October 3, 2011
DEBORAH GYAPONG
CANADIAN CATHOLIC NEWS

OTTAWA — Canada's Catholic bishops have encouraged young Catholics to commit themselves to building a "more just and joyful society."

In a message released Sept. 22, the Canadian Conference of Catholic Bishops' Commission for Justice and Peace urges young Catholics to participate in furthering the "Millennium objectives for development."

"The Catholic Church shares all of humanity's common quest for peace and happiness, and supports efforts of individuals and groups working to eradicate poverty, illness, injustice, inequality, human rights violations, and environmental exploitation," says the Message to Young Catholics on Social Justice.

"This witness of solidarity flows from God's love for humanity as revealed to us in Jesus Christ."

The bishops urge young Catholics not to give way to the temptation of discouragement and "take refuge in personal comfort."

Rather, they should find encouragement in the Bible through examples of struggles of injustice found in the examples of the Old Testament prophets, John the Baptist and "the Virgin Mary who as a young woman welcomed Jesus, the one sent by the Father to bring good news to the poor."

The message cites 1 John: "I write to you, young people, because you are strong and God's word remains in you, and you have overcome the evil one."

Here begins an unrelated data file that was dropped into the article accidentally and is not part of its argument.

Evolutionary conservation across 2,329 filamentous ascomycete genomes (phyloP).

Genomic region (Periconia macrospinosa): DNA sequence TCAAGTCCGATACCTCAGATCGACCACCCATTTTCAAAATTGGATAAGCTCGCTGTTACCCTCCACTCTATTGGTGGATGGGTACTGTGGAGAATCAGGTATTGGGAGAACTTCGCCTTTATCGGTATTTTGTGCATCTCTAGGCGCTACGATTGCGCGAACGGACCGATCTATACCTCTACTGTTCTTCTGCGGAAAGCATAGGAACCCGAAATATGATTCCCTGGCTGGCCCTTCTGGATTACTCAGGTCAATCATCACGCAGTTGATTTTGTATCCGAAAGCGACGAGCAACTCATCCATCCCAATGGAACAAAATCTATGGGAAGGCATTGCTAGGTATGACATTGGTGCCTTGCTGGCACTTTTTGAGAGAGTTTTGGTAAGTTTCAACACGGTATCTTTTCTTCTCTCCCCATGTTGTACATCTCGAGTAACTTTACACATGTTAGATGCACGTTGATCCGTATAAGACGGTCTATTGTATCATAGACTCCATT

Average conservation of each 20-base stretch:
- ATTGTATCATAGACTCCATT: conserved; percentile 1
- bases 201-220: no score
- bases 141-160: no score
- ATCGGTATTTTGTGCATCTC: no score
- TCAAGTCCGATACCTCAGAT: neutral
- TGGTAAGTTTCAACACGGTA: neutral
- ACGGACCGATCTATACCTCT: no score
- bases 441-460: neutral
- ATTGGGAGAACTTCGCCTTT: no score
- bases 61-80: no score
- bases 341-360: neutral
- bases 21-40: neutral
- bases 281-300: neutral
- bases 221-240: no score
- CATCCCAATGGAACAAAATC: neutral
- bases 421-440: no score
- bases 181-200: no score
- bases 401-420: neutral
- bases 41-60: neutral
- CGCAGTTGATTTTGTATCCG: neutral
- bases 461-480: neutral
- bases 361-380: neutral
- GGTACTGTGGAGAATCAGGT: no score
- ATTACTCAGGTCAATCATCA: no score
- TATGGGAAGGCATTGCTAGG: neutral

"Inspired by Scripture, you can use your courage and energy to overcome obstacles that may appear insurmountable," it says.

The message includes quotations from young Catholics involved in leadership - from the Canadian Catholic Organization for Development and Peace, the Canadian Catholic Students' Association and Catholic Christian Outreach.

"In a society heavily focused on consumption and the accumulation of material wealth, it is important to remember the Gospel values of simplicity, generosity and justice for all," the bishops' message says.

The message reminds young Catholics of Pope Benedict's message to World Youth Day 2011 about how western culture "tends to exclude God, and to consider faith a purely private issue without relevance for the life of society."

"However, for those who live in communion with Jesus Christ, what matters most is 'faith working through love' (Galatians 5.6)," the message says. "The personal and social dimensions of faith are indissoluble."

The bishops urge commitment to social justice as a "concrete way" to offer Christian hope and witness to Christ's love by raising awareness "of global issues in light of the Church's social teaching."

It urges young Catholics to involve themselves in Catholic social justice agencies and to become active in their parishes.

The message can be read in full at www.cccb.ca.